European Union nations agreed to pursue a 43-billion-euro ($44.4 billion) plan to jump-start the bloc’s semiconductor production, clearing a key hurdle in its plan to bolster high-tech industry.
The deal was backed Wednesday by EU ambassadors, according to people familiar with the matter.
It would expand the scope of what chip plants are considered “first-of-a-kind” and qualify for state aid, but stops short of allowing all automotive chips to qualify for funds, which some countries had demanded earlier this fall.
The latest version also adds more safeguards for when the EU’s executive arm can trigger an emergency and intervene in companies’ supply chains.
One of the most contentious issues has been the use of EU funds. Member states on Wednesday agreed not to reallocate 400 million euros of research funds for semiconductors after countries with small chip industries raised concerns that this money will only benefit big countries like Germany that have larger operations. Ambassadors want the commission to find the money elsewhere.
EU ministers are expected to rubber-stamp Wednesday’s deal at a meeting next month.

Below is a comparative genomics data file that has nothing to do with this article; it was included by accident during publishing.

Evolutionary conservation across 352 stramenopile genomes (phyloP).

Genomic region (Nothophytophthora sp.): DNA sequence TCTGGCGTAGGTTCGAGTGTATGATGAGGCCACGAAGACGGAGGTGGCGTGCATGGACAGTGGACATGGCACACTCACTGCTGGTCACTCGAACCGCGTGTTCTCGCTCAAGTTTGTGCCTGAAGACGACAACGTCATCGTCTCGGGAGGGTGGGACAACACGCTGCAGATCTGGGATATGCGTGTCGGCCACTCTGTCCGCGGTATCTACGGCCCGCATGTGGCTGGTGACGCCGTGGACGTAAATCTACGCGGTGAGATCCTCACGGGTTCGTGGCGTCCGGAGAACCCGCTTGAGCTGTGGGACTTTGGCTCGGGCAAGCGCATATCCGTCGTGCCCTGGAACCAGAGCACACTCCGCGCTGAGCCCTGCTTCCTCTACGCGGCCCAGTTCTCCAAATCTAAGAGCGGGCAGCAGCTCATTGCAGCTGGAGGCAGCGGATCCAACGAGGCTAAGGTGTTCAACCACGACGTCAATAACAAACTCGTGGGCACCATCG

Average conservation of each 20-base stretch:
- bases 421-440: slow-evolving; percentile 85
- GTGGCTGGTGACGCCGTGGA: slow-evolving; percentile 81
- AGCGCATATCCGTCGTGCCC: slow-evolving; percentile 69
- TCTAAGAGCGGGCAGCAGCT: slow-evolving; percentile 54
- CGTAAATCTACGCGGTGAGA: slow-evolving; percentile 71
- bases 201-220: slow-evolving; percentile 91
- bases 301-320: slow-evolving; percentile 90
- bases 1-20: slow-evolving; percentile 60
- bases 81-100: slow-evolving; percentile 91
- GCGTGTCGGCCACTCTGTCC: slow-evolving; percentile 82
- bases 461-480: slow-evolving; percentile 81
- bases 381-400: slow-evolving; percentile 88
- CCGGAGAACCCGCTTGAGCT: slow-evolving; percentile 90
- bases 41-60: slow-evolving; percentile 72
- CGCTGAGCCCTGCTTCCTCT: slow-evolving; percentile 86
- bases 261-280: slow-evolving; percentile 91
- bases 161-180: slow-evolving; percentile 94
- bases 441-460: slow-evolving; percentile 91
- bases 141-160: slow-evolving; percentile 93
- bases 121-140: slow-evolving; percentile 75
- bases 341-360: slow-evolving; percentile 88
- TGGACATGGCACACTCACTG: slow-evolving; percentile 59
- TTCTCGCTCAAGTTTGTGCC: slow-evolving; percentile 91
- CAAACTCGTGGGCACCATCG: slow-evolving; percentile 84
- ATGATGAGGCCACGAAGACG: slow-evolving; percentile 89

The European Parliament needs to approve its own plan before the three institutions can negotiate a final agreement.
The EU has an ambitious goal of producing 20 percent of the world’s semiconductors by 2030.
The European Commission announced a plan, called the EU Chips Act earlier this year, which anticipates around 43 billion euros going toward the semiconductor industry on the continent, including research and production.
While the plan will not be finalized until next year, a number of companies have already announced new semiconductor manufacturing sites, including Intel, GlobalFoundries, STMicroelectronics and Infineon Technologies.